"If you really dive in deep to the work, it can be very therapeutic as well as a kick-butt workout," said trainer Elizabeth Gehrt.
For more than a century, exercise enthusiasts have been using Pilates to strengthen the body from the inside out.
"It's a method that was designed to stretch, strengthen the use of control through different exercise movements to elongate the muscles and strengthen the core," explained Gehrt.
It's sometimes confused with a different type of stretching exercise.
"Yoga is non-apparatus based," said Gehrt. "It's traditionally done on a mat. While we do ofter mat classes in Pilates, how we differ is that we are not holding the poses necessarily."
At first, Gehrt was like many, tired of her old ways of training and looking for a new way to stay in shape. It didn't take long before she found her passion.
"I was always athletic, but I needed something that kind of changed from the weight lifting to the running," said Ghert. "I walked in one day, signed up for lessons, and it totally changed my outlook on how to work out."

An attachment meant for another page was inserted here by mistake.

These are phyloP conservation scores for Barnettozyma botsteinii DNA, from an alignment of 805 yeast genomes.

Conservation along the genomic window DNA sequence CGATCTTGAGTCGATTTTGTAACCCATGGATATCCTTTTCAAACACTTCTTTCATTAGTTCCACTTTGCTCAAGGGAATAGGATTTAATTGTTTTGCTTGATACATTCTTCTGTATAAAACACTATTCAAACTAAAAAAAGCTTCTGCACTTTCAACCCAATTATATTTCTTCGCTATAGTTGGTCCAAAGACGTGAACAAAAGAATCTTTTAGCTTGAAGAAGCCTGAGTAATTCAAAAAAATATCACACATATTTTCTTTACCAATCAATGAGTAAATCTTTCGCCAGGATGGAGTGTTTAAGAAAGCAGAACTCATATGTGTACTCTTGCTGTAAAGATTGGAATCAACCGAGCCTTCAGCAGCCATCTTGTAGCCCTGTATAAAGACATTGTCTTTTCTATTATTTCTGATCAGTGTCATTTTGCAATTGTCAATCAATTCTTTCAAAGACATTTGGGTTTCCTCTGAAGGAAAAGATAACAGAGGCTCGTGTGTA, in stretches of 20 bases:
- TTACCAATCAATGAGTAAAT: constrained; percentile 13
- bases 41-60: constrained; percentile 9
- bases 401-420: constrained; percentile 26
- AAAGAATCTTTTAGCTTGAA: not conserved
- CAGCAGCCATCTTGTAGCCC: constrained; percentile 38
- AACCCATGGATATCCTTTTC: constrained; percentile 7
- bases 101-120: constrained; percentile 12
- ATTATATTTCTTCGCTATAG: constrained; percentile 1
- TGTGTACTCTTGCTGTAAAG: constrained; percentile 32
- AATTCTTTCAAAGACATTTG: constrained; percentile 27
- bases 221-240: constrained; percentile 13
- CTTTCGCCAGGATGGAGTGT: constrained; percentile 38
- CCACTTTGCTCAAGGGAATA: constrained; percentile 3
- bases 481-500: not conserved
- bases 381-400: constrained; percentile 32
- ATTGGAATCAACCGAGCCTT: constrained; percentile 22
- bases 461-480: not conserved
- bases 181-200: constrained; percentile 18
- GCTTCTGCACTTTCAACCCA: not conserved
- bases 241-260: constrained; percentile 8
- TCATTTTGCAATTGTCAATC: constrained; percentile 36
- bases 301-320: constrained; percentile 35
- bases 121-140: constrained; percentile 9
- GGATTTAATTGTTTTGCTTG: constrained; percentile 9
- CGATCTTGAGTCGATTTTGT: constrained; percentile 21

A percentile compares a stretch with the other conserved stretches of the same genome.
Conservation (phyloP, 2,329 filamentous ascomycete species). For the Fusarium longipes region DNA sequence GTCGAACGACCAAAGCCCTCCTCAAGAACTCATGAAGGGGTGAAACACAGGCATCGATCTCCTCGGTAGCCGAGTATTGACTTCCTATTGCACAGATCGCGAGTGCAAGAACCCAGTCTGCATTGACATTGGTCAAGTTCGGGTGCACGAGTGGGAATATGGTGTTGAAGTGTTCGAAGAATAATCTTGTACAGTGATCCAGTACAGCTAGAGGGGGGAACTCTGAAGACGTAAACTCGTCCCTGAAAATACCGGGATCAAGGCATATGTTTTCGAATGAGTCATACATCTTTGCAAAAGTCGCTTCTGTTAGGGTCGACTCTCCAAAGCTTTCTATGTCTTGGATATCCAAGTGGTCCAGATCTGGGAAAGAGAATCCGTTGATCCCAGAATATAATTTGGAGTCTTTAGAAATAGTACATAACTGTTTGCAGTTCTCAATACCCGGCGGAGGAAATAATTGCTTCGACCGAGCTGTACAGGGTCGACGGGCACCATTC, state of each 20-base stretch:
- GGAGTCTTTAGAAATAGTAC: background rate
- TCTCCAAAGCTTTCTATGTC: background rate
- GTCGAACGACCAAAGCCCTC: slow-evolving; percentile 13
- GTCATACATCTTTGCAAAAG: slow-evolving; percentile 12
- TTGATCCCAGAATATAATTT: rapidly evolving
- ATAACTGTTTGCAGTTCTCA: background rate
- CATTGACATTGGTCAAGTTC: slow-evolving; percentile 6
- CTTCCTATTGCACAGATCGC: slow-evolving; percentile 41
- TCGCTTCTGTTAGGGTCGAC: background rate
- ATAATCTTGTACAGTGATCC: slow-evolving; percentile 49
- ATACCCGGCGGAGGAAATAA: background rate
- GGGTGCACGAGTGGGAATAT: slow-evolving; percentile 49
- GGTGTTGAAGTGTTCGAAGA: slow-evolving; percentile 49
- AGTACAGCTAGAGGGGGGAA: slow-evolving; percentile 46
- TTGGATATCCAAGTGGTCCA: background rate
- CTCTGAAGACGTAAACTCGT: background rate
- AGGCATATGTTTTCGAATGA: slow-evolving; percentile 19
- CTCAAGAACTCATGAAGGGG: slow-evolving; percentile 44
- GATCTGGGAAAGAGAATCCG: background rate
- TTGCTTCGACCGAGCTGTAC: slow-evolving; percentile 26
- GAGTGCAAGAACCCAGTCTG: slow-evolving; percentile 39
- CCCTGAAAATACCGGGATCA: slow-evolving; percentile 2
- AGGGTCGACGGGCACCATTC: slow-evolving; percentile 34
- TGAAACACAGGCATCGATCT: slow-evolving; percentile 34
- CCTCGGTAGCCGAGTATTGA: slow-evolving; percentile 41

Ghert now trains others, like Cathleen Conlin at the Dulak Pilates Center, downtown.
"I was rather stunned by how much physical work goes into this," said Conlin. "If you watch it, you don't think a lot is happening."
She wasn't the only one. It might look simple, but it's far from it.
"I don't feel like I'm doing calisthenics, so I don't feel like I'm going to the gym and repeating things," said Conlin. "I'm constantly adjusting, moving, working with my breath."
No matter your age, sex or ability, Ghert says Pilates can really be for anyone.
"This is the only form of workout that I do. I don't run, I don't lift weights," said Ghert. "It's low-impact and there's no pounding on the body whatsoever."
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